posted by lupus_yonderboy at 8:19 AM on October 6, 2012 [2 favorites]


So let me get this straight - because the batshit crazies are winning the day, we should just abandon reason and logic and the truth and be as crazy as they are?

Not in actual policy and governance. But in electoral politics and other mass communications, the tactics of the corporate right - in both political and commercial spheres - are very often more effective, because they have been chosen not for their righteousness or accuracy or logical consistency but for their effectiveness.

And if I'm wrong, then I guess you don't hear a little five-note scat the moment you finish reading this sentence because it ends in ... I'm lovin' it.
posted by gompa at 9:06 AM on October 6, 2012 [1 favorite]


we should just abandon reason and logic and the truth and be as crazy as they are?

Nah.... should be almost as crazy, but make up the difference with guillotines.
posted by pompomtom at 9:39 AM on October 6, 2012 [1 favorite]


I've read all of Frank's books. While he certainly has a bit of a schtick, he is waaaaaay more right than wrong.
posted by Benny Andajetz at 10:01 AM on October 6, 2012 [1 favorite]


This is what I think as well. There was a show on the radio (Canada) the other day where they replayed a debate from the 50's or early 60's about "Pros and Cons of Advertising". The ad company owner who was arguing for the pro side said "Democracy is founded on the principle of the free market"

Presumably, during the Cold War, the western people who propagandized wanted to promote the feature of their way of doing things that (supposedly) differed most from the Soviet way -- namely "free markets" -- and did so by deliberately conflating "free markets", in the public mind, with an almost inarguably good thing like "democracy" (whatever that even means, in a large-scale society). The "democracy is founded on the principle of the free market" (note that none of the nouns is carefully defined) thing is perhaps the residue of, essentially, an official ad campaign. If the Soviets and the Americans had both espoused the virtues of "free markets", I bet one would hear "democracy is founded on [something else]", with "[something else]" a placeholder for some other ill-defined entity about which the superpowers disagreed in theory.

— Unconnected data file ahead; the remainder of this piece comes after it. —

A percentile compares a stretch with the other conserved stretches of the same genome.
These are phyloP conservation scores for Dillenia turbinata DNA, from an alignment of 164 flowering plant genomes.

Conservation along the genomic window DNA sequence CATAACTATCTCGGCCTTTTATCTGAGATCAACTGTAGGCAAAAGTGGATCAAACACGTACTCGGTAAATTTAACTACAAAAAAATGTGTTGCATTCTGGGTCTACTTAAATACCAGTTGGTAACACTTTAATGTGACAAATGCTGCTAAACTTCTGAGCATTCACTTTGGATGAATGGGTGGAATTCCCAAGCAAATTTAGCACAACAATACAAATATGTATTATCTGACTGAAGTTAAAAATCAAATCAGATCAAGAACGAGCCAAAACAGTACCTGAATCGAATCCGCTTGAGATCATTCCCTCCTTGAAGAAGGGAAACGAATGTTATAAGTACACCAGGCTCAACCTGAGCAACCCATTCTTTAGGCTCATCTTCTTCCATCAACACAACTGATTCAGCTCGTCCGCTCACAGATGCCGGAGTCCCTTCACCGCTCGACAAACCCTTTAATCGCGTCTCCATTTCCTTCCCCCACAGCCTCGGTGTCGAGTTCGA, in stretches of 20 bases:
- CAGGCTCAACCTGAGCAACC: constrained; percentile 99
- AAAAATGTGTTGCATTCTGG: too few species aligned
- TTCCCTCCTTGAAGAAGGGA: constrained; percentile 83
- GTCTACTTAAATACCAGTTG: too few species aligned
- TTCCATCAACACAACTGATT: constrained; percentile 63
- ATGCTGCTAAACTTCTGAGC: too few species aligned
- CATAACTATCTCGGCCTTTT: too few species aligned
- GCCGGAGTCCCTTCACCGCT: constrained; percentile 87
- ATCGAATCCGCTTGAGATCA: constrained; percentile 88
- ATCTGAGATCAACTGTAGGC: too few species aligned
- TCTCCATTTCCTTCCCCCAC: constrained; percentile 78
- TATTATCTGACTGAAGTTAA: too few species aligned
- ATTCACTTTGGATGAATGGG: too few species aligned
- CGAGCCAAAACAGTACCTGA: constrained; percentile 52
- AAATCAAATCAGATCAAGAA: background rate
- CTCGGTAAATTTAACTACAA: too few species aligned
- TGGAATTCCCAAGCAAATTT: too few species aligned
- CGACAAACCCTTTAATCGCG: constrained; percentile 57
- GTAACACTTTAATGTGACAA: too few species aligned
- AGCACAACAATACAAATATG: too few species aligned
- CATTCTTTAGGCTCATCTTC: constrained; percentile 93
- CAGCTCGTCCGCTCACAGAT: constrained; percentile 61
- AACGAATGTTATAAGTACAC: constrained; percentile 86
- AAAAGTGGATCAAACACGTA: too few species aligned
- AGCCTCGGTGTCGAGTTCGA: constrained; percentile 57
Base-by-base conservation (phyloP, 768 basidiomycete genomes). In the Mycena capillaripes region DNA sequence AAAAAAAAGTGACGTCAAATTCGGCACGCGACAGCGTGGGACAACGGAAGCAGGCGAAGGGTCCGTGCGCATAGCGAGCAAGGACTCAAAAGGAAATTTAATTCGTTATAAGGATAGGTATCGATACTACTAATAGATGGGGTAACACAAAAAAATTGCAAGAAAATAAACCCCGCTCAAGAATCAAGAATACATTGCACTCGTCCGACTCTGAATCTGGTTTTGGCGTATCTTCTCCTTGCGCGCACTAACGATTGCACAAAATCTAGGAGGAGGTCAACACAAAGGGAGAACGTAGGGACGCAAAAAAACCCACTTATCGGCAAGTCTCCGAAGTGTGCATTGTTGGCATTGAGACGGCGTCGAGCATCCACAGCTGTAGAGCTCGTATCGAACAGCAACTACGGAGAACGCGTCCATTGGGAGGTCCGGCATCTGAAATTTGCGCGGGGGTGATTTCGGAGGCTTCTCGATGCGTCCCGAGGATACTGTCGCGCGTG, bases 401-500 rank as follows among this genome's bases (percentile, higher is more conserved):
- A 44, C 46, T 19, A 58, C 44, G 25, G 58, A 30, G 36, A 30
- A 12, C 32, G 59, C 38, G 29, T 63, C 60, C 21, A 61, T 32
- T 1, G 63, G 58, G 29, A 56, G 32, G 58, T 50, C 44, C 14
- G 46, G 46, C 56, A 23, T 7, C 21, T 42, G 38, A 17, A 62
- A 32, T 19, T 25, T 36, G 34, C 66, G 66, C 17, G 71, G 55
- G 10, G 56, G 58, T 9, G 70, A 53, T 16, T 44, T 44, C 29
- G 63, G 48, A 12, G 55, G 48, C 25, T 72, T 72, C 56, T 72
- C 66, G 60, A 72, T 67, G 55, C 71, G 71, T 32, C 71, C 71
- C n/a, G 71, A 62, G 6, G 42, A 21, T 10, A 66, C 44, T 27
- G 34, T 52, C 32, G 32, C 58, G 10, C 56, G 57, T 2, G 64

posted by kengraham at 11:55 AM on October 6, 2012 [4 favorites]


Romney's effective tax cut for Sheldon Adelson alone could fund PBS for 497 years.

But he'll never know the joy of being scissored by Sarah Silverman.
posted by homunculus at 1:12 PM on October 6, 2012 [2 favorites]


I'm not voting for Romney. At the federal level, I don't think we're going to solve our problems with electoral politics.
posted by wuwei at 2:08 PM on October 6, 2012


... the American system of free enterprise ...

There's no such thing, unless your talking about the market where tax breaks, subsidies and legislation are bought and sold.
posted by ZenMasterThis at 3:07 PM on October 6, 2012 [1 favorite]


So let me get this straight...

All I'd like to see is the Democrats think about who they're marketing to and deliver a message that has some chance of getting through to them. The right just keeps hammering their message over and over for decades at this point, and the democrats still haven't got a unified message. Someone said quite a while ago - in the '80s capitalism defeated communism. In the '90s it defeated democracy. Frankly I'd be happy if we simply put "Civics" back into the class room so people had some functional knowledge of how the government is supposed to work.

Where's Edward Bernays when you really need him?
posted by Farce_First at 5:18 AM on October 7, 2012


News Flash: Many U.S. Reps Got Much Richer During Recession
posted by homunculus at 12:51 PM on October 8, 2012


Who Won the Great Recession?
posted by homunculus at 12:59 PM on October 8, 2012


What’s the Matter With Goldman Sachs?
posted by homunculus at 9:50 PM on October 9, 2012


Where's Edward Bernays when you really need him?

Working for the incumbent powers, duh.
posted by ZenMasterThis at 7:29 PM on October 10, 2012